It’s time for progressivism in tax policy
As the Legislature considers raising taxes, they should keep in mind the two Washingtons, just miles from each other in Grays Harbor, writes Jonathan Martin.
Times editorial columnist
The state budget is in a pickle, squeezed by demands for better schools, humane mental-health care, affordable colleges, state-worker pay raises, and on and on.
Even Mother Nature is on the list, dropping a nine-figure bill for the cost of fighting last summer’s epic wildfires. Totaled up, the budget hole is in the billions.
Sure, the Legislature will find ways to chip that down. But I, and fiscal analysts more conservative than I, don’t see how lawmakers leave Olympia next session without raising taxes.
But before they do, I wish they would take the drive I took last month, due west of Olympia to the Pacific coastal town of Seabrook.
The drive was a startling reminder of the two Washingtons: Seattle’s white-hot new economy, where wealth now flashes like summer sun off a wave; and most of the rest of the state, grinding it out on the remnants of last century’s economy.
The drive takes you through towns that are palpably desperate, and past the recently closed Grays Harbor Paper mill in Hoquiam, once as economically vital for that town as Microsoft is for Greater Seattle.
In the past decade, Grays Harbor County has a net loss of more than 2,400 jobs, 10 percent of the workforce — and nearly all of them were well-paying in manufacturing and timber industries. Local unemployment rates are more than double that of King County.
Just a few dozen miles up the road is Seabrook, an elegant new vacation resort town on a bluff above the Pacific Coast that caters to affluent urbanites. In the decade that Grays Harbor fell, Seabrook grew with Seattle’s ascent into the echelon of America’s booming cities.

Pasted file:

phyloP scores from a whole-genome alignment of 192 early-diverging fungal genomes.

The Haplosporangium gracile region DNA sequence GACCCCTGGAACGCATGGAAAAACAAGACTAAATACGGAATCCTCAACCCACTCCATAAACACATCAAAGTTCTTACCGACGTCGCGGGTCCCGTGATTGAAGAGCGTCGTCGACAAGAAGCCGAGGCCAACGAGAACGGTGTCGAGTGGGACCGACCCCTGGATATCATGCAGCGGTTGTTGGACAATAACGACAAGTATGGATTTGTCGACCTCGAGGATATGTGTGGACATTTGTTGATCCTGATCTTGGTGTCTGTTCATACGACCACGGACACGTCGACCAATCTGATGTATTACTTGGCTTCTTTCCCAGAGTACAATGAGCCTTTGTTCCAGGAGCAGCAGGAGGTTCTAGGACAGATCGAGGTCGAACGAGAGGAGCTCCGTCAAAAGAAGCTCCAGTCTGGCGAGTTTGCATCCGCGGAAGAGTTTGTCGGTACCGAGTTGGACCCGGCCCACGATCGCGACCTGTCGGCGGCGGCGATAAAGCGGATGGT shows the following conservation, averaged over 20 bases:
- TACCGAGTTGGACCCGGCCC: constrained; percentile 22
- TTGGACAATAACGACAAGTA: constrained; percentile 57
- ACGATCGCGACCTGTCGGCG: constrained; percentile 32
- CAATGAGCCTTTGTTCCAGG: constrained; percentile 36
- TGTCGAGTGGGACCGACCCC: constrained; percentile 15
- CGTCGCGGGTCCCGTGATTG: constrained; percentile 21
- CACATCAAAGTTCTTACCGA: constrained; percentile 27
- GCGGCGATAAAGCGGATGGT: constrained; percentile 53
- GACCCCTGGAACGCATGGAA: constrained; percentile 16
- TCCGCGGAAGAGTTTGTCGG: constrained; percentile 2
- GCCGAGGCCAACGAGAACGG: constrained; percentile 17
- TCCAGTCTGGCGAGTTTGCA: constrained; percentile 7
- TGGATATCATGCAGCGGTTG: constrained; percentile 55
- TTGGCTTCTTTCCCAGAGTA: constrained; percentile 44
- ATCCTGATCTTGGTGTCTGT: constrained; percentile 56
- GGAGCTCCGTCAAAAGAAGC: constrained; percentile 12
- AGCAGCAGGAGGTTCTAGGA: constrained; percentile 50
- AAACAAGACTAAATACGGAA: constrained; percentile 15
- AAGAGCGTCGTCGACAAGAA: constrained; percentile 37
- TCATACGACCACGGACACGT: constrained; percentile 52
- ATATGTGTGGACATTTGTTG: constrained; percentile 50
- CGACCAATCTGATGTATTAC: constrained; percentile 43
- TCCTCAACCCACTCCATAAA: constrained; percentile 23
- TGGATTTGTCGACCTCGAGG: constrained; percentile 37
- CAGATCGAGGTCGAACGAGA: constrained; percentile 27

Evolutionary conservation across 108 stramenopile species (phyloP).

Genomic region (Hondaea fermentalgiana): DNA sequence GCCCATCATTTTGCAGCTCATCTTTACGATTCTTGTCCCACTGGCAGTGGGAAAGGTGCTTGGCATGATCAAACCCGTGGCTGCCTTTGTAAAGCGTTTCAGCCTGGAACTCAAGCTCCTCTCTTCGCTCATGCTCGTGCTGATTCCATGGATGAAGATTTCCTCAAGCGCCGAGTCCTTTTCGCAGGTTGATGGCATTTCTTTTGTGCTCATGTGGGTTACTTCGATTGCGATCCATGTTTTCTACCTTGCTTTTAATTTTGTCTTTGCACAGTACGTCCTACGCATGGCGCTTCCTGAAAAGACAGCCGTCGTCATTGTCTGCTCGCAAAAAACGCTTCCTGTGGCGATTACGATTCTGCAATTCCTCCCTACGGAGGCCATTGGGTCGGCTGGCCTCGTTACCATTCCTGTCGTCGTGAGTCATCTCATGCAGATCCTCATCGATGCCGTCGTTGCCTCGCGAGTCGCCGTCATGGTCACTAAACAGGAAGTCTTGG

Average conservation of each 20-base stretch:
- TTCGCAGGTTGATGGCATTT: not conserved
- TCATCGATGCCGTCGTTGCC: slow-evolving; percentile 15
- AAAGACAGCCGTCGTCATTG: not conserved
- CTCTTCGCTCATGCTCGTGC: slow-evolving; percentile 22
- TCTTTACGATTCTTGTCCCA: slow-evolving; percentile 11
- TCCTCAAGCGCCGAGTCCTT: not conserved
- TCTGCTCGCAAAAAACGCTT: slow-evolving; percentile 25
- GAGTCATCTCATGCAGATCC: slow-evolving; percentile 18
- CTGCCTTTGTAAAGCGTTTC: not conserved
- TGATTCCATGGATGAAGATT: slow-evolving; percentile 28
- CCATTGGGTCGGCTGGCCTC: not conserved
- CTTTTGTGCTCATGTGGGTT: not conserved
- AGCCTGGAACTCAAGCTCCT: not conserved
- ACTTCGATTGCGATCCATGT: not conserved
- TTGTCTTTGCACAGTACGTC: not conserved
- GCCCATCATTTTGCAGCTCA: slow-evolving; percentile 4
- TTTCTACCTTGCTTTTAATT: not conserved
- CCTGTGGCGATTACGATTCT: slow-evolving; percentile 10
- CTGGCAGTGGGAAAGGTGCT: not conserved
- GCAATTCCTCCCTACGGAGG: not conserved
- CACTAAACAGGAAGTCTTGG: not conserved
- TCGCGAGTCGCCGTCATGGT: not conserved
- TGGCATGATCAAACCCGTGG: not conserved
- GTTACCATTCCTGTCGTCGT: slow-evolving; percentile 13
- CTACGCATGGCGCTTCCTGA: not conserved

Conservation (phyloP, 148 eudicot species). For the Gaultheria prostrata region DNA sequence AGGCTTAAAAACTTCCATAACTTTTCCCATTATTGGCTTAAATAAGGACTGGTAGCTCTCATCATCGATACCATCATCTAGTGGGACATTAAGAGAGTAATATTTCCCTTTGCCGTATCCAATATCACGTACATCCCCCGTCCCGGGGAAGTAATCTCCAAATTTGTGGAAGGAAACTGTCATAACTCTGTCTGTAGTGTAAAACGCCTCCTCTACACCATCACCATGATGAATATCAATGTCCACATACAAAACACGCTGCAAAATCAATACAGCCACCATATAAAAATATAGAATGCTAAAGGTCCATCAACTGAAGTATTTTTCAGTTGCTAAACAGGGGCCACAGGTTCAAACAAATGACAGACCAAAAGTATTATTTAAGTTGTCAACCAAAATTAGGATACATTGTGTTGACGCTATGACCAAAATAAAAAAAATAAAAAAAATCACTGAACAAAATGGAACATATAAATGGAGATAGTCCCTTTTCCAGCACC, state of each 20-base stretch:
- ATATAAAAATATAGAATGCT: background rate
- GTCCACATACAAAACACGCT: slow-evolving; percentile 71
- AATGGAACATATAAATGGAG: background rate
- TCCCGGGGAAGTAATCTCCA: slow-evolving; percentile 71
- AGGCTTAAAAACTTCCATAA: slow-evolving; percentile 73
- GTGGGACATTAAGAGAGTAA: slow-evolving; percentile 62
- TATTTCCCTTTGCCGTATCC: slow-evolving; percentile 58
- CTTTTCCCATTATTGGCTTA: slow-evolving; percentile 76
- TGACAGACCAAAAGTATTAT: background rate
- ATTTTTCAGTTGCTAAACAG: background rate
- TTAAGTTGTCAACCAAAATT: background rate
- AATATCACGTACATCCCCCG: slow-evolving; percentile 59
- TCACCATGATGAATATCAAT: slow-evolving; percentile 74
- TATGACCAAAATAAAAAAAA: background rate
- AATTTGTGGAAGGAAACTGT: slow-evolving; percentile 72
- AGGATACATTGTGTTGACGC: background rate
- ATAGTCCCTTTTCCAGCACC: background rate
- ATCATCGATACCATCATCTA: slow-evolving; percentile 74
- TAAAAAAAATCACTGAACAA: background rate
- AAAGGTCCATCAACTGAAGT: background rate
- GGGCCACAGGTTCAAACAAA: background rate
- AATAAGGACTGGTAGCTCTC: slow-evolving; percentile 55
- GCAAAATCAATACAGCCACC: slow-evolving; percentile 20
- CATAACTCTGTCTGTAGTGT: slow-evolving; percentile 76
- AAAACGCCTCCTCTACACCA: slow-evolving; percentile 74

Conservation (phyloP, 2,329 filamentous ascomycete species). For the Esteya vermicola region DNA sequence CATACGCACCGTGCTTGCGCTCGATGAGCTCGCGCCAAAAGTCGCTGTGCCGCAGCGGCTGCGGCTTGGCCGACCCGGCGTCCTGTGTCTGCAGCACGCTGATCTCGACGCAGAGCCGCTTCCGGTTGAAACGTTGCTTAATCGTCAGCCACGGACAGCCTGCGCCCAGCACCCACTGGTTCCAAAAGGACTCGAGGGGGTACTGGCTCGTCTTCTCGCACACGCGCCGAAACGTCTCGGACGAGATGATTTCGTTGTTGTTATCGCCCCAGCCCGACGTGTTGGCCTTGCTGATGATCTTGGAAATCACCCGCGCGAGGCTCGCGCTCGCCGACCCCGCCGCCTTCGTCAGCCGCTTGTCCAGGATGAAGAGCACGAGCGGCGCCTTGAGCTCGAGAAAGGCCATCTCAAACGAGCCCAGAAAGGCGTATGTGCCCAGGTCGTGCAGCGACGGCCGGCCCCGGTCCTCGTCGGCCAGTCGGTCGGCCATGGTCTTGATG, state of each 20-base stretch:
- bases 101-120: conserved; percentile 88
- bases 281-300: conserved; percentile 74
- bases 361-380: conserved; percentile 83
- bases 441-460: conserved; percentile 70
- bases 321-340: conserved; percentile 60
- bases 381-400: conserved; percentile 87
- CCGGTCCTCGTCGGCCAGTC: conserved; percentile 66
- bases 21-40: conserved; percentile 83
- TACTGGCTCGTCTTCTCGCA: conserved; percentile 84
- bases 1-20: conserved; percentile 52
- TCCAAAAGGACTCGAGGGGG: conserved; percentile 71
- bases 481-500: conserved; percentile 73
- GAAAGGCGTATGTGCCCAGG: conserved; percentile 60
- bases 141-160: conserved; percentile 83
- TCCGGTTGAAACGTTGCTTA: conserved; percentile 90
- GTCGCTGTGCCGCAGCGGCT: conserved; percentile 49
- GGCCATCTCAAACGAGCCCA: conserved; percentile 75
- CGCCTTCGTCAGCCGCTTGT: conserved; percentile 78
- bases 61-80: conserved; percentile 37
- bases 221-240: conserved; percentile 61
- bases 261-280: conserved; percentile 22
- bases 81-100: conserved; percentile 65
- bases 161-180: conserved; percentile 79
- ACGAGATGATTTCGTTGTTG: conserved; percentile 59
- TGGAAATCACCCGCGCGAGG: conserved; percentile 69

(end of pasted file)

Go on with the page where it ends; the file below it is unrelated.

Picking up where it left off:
Seabrook has a dog groomer, a thin-crust pizza truck, a wine bar and homes featured in Sunset magazine. Kids bike to the indoor pool and their parents sip chardonnay on the breathtaking beach.
While the average home price in Hoquiam, is about $73,000 (and falling), according to Zillow, weekend homes at Seabrook routinely sell for $500,000, and then sit empty, waiting to be rented. One home sold for $1.2 million.
On a recent weekend renting a house there, fresh from grim briefings on the state budget crunch and potential tax options, I had a hard time reconciling the cluster of wealth with the grim poverty just miles away.
I’m not raising the Socialist Alternative banner, and I don’t begrudge anyone’s sweet second home. But I do begrudge a tax code that favors the winners, and then gives them an extra boost up the wealth ladder.
Washington’s tax code, the most regressive in the nation, does that better than any other state. The bottom 20 percent of earners pay 16.9 percent of income in state and local taxes; the top 1 percent pay 2.8 percent.
The federal tax code helps, too, widening the income inequality gap to the greatest since the peak of the Gilded Age in 1928.
With the state Supreme Court breathing down the Legislature’s neck to pay for constitutionally adequate schools and a strong safety net, who should pay more? The laid off millworker in Hoquiam? Or the guy, just up the road, with the million-dollar view of the beach on his weekends?
To level the tax burden, the Legislature should give a hard look at a 5 percent state tax on capital gains, the profit reaped on the sale of an investment such as stocks. The idea needs a full airing, because a capital-gains tax would affect the angel investor network that fuels Seattle’s startup engine. Revenue from capital gains taxes are also volatile, swinging with the market.
But nearly all competing tech-centric states have capital gains taxes. California has a 13.3 percent capital gains tax for millionaires, plus a big income tax, and that has not slowed Silicon Valley.
Washington voters have gone all in on the progressive policy agenda, with marriage equality, legalized marijuana, gun control.
It’s time for a bit more progressivism in tax policy.
Jonathan Martin's column appears regularly on editorial pages of The Times. His email address is firstname.lastname@example.org